Are you disenchanted with modern online experiences that leave you with nothing but insults from 14-olds? Well, fret no more as more Dreamcast games are set to soon have their online functionality restored. Modder, Shuouma, who has already returned a number of great DC titles to the world wide web like ChuChu Rocket! and Monaco Grand Prix through his service Dreamcast Live, is set to wipe a few more games off his WIP list.
On the 7th he tweeted photos of the online rooms for both NFL 2K1 and Ooga Booga with nothing but the alluring caption, “Shuouma is still thinking…”. Today, a report was posted over on Sega Nerds including new details. They’ve been in contact with the man himself, and he’s confirmed that beta testing is in full swing and that they should be ready publicly in a few weeks.
NFL 2K1 is a quite a big deal; not only was it one of the first sports games to really push online play, but Shuouma discovered that all 2K games share the same protocols – so expect more 2K games online as the year progresses. Ooga Booga, on the other hand, is a very different game (but also developed by Visual Concepts – which was more or less Sega’s in-house sports game developer) that involves combat, spells, shrunken heads and Abraham Lincoln. It was a very late online release for the Dreamcast and reviewed quite well at the time.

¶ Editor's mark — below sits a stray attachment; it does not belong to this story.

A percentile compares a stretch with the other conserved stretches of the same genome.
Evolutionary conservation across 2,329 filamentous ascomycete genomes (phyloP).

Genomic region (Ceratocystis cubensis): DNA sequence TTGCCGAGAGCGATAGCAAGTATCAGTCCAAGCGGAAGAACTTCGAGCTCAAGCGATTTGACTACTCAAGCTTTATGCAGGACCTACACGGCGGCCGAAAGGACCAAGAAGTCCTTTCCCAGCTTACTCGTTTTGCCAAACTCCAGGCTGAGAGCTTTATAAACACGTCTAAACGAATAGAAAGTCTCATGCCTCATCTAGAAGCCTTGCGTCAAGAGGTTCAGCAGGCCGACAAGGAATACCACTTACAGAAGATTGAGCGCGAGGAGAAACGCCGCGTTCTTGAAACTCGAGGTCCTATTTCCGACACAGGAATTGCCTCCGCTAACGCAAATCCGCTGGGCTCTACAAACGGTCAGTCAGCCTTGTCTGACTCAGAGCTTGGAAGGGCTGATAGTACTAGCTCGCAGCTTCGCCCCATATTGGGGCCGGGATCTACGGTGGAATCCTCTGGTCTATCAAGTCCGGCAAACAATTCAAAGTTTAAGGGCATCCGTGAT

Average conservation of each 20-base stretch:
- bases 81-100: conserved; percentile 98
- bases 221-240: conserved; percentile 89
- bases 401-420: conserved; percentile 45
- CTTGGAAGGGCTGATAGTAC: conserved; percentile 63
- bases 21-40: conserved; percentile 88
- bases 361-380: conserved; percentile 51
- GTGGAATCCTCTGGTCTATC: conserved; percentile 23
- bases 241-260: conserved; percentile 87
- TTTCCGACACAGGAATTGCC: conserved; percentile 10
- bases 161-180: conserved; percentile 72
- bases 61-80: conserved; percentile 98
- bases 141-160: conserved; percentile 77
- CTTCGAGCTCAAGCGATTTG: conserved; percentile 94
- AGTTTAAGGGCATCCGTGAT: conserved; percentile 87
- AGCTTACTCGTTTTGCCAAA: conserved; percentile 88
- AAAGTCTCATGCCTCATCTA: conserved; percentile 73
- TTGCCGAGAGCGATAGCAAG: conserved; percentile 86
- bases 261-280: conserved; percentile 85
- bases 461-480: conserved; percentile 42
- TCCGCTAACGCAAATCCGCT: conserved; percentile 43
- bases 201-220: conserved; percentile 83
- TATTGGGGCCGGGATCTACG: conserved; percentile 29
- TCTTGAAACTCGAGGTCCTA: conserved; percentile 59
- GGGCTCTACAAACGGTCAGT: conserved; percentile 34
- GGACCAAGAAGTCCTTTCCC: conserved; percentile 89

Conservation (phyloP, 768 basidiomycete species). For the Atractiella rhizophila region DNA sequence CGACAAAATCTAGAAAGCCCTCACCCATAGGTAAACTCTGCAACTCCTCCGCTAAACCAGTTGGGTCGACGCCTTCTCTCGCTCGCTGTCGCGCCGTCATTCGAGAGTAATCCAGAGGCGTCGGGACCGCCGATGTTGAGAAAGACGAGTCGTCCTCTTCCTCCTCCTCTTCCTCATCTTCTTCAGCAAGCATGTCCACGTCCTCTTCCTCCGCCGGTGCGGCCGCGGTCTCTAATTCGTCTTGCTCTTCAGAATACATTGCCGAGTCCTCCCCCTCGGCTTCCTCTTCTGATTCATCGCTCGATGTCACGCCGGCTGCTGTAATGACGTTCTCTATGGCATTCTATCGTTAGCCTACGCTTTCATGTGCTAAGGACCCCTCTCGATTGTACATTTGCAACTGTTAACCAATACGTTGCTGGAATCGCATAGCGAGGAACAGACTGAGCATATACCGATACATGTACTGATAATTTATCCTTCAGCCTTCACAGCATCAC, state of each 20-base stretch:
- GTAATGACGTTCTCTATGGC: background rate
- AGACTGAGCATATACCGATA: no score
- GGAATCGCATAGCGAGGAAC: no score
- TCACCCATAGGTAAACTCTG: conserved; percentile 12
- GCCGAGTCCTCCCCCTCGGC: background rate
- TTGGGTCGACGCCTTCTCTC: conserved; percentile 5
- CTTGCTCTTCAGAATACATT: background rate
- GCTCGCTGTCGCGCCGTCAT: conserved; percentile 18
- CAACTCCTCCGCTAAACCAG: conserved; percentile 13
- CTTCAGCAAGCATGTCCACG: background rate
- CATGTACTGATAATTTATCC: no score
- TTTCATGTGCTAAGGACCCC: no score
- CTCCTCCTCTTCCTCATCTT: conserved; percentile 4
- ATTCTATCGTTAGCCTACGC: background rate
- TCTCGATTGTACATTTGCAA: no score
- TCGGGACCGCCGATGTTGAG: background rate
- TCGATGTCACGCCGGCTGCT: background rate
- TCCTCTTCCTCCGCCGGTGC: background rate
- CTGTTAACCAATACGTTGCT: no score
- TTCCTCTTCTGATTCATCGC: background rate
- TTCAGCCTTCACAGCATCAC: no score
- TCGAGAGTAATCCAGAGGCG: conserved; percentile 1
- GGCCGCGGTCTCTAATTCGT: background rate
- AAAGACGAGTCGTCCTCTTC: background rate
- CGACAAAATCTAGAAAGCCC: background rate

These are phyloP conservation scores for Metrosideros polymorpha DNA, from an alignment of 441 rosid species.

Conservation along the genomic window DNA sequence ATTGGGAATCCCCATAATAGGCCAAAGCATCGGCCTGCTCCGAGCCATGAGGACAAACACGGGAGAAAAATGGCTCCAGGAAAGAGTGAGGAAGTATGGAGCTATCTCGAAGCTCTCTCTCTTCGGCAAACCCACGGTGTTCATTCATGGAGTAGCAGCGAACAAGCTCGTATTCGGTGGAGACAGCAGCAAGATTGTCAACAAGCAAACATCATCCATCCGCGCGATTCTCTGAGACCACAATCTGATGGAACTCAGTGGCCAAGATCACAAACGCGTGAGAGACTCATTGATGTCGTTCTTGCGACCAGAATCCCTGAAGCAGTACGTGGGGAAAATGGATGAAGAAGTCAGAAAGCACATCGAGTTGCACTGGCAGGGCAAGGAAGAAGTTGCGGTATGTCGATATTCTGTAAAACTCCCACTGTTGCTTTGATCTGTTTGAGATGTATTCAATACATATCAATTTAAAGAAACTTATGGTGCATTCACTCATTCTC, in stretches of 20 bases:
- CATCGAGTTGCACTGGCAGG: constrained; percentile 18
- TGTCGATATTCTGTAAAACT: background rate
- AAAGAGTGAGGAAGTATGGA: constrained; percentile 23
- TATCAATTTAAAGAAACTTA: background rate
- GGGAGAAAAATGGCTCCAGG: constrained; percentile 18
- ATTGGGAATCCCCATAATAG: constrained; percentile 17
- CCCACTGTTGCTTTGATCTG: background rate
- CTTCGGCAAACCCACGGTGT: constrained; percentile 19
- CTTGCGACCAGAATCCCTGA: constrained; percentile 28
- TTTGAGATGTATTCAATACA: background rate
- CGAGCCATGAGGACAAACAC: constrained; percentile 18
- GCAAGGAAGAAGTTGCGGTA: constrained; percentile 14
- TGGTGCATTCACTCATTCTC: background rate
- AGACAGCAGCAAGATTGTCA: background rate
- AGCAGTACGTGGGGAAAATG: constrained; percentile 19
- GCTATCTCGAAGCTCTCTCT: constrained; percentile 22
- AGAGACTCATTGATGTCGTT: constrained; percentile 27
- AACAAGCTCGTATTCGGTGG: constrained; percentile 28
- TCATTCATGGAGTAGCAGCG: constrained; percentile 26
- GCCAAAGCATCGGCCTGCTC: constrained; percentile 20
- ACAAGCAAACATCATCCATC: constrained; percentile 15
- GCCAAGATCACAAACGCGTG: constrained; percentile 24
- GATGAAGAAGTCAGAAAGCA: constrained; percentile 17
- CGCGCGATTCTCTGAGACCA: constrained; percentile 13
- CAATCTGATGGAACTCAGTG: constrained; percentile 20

You might be wondering how to connect your trusty Dreamcast to the internet since it’s been discontinued for 17 years and all that, but luckily it appears to be quite easy. You can use the expensive official broadband adapter (if you can find one) or an actual dial-up connection if you’re still subscribed to a service – however, the BBA only supports a small number of games since it was released quite late in the Dreamcast’s life and the experience with real dial-up can be hit and miss depending on your ISP. The answer for most, comes in the form of a kit called the DreamPi.
The DreamPi supports all online Dreamcast games, is more reliable than true dial-up and can use a modern broadband internet connection. It consists of a Raspberry Pi (I’m sure you gathered that from the name), the DreamPi software on an SD card (which is written by a very smart coder called Kazade), a USB dial-up modem and the Dreamkey 3.0 software (the original web browser for the Dreamcast). Depending on where you are you’ll likely need a line volt inducer too, which consists of a simple circuit that sends electric current down a telephone line.
All of this will convert your modern speedy internet into the dial-up of old, and even connect you to the Dreamcast Now service (which currently has over 220 members) that will let you know if anyone else is online.
Currently, Dreamcast Live has plenty of events scheduled for Dreamcast online-enabled games so is well worth checking out if you’re so inclined. Apart from the 2K games and Ooga Booga, Speed Devils Online Racing is another game earmarked for accessibility soon. No word yet on when, but it appears Shuouma would eventually like to have all online Dreamcast games compatible with Dreamcast Live. You can obtain updates by following his Twitter or the News page on the Dreamcast Live website.